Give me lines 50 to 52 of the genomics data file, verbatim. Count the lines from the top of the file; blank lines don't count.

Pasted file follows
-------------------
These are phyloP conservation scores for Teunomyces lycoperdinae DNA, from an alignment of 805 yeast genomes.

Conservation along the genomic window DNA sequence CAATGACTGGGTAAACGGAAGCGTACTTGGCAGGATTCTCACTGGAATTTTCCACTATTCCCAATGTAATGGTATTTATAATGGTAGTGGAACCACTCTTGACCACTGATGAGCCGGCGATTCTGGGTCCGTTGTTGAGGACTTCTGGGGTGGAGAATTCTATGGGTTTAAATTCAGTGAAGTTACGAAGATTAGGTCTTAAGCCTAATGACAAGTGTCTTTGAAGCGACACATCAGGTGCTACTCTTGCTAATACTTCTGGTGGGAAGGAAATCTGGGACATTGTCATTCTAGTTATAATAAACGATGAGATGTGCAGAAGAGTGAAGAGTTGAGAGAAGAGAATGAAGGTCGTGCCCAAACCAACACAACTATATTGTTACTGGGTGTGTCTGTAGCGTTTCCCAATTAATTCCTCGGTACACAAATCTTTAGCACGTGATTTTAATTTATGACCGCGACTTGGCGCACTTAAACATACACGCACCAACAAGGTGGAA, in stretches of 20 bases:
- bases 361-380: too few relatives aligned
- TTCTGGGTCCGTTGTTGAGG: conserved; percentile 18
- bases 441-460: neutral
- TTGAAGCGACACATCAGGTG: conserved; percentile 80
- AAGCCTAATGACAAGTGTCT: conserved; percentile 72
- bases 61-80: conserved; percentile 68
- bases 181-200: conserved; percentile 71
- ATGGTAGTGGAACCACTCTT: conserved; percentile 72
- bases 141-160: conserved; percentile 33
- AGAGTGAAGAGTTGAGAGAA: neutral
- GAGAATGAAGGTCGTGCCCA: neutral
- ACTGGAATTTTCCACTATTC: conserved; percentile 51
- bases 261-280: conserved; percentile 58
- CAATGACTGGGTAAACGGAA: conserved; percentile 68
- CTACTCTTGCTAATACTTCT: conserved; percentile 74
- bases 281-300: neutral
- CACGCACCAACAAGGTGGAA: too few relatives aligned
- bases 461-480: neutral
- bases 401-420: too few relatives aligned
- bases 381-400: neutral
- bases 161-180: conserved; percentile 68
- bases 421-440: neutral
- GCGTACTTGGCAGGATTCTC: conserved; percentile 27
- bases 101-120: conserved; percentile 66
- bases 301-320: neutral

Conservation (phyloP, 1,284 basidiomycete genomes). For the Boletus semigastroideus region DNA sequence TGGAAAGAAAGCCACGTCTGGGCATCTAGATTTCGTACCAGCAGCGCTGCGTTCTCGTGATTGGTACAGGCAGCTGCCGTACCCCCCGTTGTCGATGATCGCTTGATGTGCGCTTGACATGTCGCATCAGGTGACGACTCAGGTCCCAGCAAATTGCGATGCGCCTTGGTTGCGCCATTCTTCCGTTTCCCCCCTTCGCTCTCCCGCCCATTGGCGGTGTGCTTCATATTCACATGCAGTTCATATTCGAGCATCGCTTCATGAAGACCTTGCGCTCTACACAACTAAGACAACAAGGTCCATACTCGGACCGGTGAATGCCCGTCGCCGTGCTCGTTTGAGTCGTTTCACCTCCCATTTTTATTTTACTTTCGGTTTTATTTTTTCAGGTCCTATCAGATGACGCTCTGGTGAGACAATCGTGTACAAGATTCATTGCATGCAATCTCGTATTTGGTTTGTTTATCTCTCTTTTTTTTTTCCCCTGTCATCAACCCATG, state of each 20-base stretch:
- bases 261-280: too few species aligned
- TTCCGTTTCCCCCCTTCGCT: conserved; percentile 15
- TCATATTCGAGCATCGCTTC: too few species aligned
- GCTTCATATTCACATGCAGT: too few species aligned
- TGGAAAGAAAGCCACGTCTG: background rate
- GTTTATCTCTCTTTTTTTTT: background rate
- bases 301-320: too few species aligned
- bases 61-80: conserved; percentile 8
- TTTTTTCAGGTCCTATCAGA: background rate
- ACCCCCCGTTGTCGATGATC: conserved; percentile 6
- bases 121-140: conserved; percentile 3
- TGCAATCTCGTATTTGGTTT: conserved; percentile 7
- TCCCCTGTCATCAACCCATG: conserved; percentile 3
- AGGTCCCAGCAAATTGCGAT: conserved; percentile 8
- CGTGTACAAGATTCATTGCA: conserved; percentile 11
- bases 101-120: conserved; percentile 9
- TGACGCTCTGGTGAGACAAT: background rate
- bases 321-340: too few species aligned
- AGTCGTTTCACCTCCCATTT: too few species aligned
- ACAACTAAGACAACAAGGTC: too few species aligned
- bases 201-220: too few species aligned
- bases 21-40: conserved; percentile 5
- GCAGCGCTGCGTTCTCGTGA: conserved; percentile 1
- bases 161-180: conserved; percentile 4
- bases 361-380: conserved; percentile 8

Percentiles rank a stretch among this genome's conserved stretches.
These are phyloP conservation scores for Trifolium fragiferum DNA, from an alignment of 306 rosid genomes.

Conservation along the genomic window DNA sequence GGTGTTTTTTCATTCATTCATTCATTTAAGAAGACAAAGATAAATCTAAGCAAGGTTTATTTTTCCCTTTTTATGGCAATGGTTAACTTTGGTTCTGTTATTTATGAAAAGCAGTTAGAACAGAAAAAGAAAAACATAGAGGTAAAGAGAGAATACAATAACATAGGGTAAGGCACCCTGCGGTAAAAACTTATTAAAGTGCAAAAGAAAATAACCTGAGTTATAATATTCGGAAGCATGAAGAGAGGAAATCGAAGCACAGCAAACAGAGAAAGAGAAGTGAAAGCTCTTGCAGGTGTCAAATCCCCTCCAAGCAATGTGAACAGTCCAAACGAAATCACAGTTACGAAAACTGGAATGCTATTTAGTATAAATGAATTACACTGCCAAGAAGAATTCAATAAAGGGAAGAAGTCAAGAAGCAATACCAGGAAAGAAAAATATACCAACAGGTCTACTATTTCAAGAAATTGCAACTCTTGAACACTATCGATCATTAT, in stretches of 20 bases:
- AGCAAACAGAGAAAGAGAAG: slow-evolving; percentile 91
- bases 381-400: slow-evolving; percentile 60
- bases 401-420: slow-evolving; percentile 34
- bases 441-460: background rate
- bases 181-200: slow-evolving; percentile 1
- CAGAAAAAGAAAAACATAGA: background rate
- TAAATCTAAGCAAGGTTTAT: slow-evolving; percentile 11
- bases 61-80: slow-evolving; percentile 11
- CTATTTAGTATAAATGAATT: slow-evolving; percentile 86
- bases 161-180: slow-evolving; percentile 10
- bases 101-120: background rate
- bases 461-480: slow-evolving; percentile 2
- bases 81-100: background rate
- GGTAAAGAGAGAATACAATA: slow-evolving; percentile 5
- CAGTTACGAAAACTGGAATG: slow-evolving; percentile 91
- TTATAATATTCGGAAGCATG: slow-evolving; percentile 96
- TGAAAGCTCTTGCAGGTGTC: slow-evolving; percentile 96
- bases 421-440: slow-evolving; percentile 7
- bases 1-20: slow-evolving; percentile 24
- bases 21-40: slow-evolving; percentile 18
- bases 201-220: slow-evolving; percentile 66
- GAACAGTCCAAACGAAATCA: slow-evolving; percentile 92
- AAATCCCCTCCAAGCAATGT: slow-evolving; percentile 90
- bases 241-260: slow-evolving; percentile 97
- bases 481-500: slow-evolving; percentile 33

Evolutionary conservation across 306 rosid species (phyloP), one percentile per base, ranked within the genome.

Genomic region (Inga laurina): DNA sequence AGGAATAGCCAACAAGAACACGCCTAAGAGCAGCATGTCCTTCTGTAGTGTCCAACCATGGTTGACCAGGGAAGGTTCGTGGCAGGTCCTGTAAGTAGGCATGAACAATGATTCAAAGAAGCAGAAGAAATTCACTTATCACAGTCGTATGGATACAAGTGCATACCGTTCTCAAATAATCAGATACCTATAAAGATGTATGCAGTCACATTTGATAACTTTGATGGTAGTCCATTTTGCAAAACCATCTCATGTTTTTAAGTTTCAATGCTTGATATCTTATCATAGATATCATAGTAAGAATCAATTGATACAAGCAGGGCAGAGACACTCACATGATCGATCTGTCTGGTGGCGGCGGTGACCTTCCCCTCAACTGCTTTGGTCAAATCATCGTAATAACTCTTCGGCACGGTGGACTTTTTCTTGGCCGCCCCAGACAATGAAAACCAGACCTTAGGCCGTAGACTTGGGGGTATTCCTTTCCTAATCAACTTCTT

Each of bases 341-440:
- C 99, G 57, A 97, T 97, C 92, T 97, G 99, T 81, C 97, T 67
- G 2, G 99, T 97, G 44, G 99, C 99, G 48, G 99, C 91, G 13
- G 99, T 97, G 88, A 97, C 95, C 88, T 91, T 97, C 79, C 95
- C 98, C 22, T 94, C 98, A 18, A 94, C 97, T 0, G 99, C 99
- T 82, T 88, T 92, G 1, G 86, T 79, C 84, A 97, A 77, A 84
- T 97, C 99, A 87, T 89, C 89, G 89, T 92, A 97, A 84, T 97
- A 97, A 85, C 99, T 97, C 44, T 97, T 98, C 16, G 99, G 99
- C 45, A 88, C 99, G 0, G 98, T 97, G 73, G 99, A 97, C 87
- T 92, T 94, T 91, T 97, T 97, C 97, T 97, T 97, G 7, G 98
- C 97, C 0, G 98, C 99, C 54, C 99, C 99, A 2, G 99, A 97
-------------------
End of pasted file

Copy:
- bases 21-40: conserved; percentile 5
- GCAGCGCTGCGTTCTCGTGA: conserved; percentile 1
- bases 161-180: conserved; percentile 4